Haakenson cited court cases that say that in order to be competent, the accused must be able to consult with his attorney and understand court proceedings.

Haakenson said he also was concerned for the victim and her family: “I imagine they’re reliving that horror each time they get ready (for court).”

But Haakenson said he didn’t have much choice.

Haakenson set a status hearing for Sept. 1, when attorneys will consider the evaluator’s report, and Haakenson will decide if a competency hearing is needed.

Judge OKs jury hearing about sex assault, child porn allegations in Whitewater homicide case


If a Whitewater murder suspect can show a factual basis for self-defense, then allegations against the murder victim of sexual and physical assault and child pornography possession would be admissible during his trial, a Walworth County judge ruled Friday.

The crux of the case is not whether Alan M. Johnson, 32, killed his brother-in-law Ken Myszkewicz, 43, in Myszkewicz’s Whitewater home Oct. 25.

The main arguments center on why Johnson showed up in Myszkewicz’s home that night and searched Myszkewicz’s computer for nearly two hours, as Johnson’s lawyer Stephen Hurley argued.

Johnson, who is charged with first-degree intentional homicide and armed burglary, claims he went to Myszkewicz’s home to find child porn he believed to be there after having seen some on Myszkewicz’s computer five or six years earlier, according to court filings.

In April 2015, citing fear for the safety of his goddaughter around Myszkewicz, Johnson filed a report with the National Center for Missing and Exploited Children about the child porn he said he found years earlier.

Walworth County sheriff’s deputies interviewed Johnson the next month and told him the information was dated and they did not have enough to start an investigation. If Johnson found new information, he should report back to them, they told him.

After Johnson confided to his father, former Racine County Sheriff Eric Johnson, that Myszkewicz had sexually molested him as a child and that he had found child porn on Myszkewicz’s computer, Eric Johnson told Myszkewicz to get help and told Alan Johnson to report the child porn.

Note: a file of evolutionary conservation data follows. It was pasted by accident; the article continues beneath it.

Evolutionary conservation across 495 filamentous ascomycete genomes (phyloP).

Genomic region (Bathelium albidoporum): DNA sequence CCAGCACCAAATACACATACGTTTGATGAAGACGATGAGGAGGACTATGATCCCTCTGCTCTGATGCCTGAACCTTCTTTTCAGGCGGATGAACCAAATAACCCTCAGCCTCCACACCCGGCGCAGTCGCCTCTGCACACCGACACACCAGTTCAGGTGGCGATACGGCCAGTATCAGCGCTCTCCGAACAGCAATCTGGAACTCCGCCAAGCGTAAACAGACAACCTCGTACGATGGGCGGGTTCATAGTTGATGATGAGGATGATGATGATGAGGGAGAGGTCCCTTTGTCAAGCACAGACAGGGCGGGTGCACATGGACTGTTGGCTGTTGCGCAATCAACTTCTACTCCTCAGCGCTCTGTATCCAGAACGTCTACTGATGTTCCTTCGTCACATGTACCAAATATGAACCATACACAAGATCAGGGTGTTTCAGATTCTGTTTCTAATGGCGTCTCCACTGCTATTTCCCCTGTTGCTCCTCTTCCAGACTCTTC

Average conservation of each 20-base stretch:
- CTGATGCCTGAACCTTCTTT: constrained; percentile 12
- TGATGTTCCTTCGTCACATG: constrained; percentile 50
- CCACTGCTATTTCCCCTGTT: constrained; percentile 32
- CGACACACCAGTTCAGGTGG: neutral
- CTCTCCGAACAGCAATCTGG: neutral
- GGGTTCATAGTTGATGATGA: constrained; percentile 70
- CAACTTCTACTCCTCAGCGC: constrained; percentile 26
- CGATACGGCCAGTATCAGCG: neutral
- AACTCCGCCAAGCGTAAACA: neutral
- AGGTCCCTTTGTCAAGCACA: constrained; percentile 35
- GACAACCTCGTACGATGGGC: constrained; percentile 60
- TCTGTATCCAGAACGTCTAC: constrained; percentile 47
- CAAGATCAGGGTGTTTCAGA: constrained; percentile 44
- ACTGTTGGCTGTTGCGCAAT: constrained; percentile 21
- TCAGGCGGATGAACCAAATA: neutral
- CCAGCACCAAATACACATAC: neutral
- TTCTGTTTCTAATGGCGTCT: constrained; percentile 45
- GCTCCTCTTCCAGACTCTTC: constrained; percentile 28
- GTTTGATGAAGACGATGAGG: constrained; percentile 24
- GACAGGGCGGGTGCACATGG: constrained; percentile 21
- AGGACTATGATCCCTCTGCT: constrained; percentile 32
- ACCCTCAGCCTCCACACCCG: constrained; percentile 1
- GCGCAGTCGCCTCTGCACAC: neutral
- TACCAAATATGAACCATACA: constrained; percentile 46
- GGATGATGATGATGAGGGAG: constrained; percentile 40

Alan Johnson decided after Myszkewicz delayed getting help that he would return to find more recent evidence police had asked for, according to court documents.

Judge Kristine Drettwan ruled Friday that the defense can include this argument as to why Johnson went to Myszkewicz’s home.

Defense lawyers argue in court filings that Myszkewicz, while naked, found Johnson in the small room with the computer and charged at him.

“Alan extended his left arm to block the charge, and his right arm to shoot,” according to an affidavit Hurley filed July 6. “Ken died.”

Drettwan also ruled to allow the defense to include allegations from Alan Johnson and his sister (not the one married to Myszkewicz) that Myszkewicz choked them both nearly to the point of passing out when they were children, Hurley’s affidavit states.

Drettwan also would allow Johnson’s allegation that Myszkewicz sexually molested him as a child.

Assistant District Attorney Diane Donohoo argued introducing allegations of sexual assault, physical assault and child porn possession would create several trials within one murder trial.

Drettwan ruled the information was relevant.

Drettwan ruled the defense cannot reveal to a jury what Johnson or police might or might not have found on Myszkewicz’s computer the night of the murder.

That night, Johnson found more than 5,000 files of neighborhood girls going to and from school or participating in athletic events, Johnson’s lawyers past and present have argued in court filings and in open court. Myszkewicz’s home is near a school. Many of the files were organized into categories such as “Blondie’s.”

Drettwan ruled that information would be “unfairly prejudicial.”

“(It) is not relevant. It doesn’t matter, frankly,” Drettwan said. “Whether the defendant was correct or incorrect about the child pornography is not relevant to the homicide, to any claim of self-defense or to the burglary charge.”

After Drettwan’s ruling, Hurley said arguing why Johnson showed up to the Myszkewicz house without being able to show what he found could leave the jury to assume he found nothing.

“That will make it appear to the jury that there was none,” Hurley said.

“Not necessarily,” Drettwan responded.

Drettwan also ruled the defense cannot make arguments that Myszkewicz was “self-absorbed, domineering and aggressive,” as Hurley wrote in July 6 affidavit.

Johnson is scheduled for a jury trial from Oct. 30 to Nov. 3, with a final pretrial conference at 2:30 p.m. Oct. 19.

Jonah goes to the fair and asks, 'What's best about the fair?'


There were tears.

There was a burp.

There was a grown man enjoying a big purple slide.

Gazette reporter Jonah Beleckis went to the Rock County 4-H Fair on Tuesday to get a feel for the fair’s appeal.

We got to hear what locals recalled as their best fair memory and what their favorite part of the fair is.

Some loved the rides. Others said showing animals was their favorite.

What is your favorite memory of the fair? The cheese curds? The sheep? Seeing Clark Kent in person?

Have a question for another video Jonah should ask the people of Janesville?

Comment online or email

Alan M. Johnson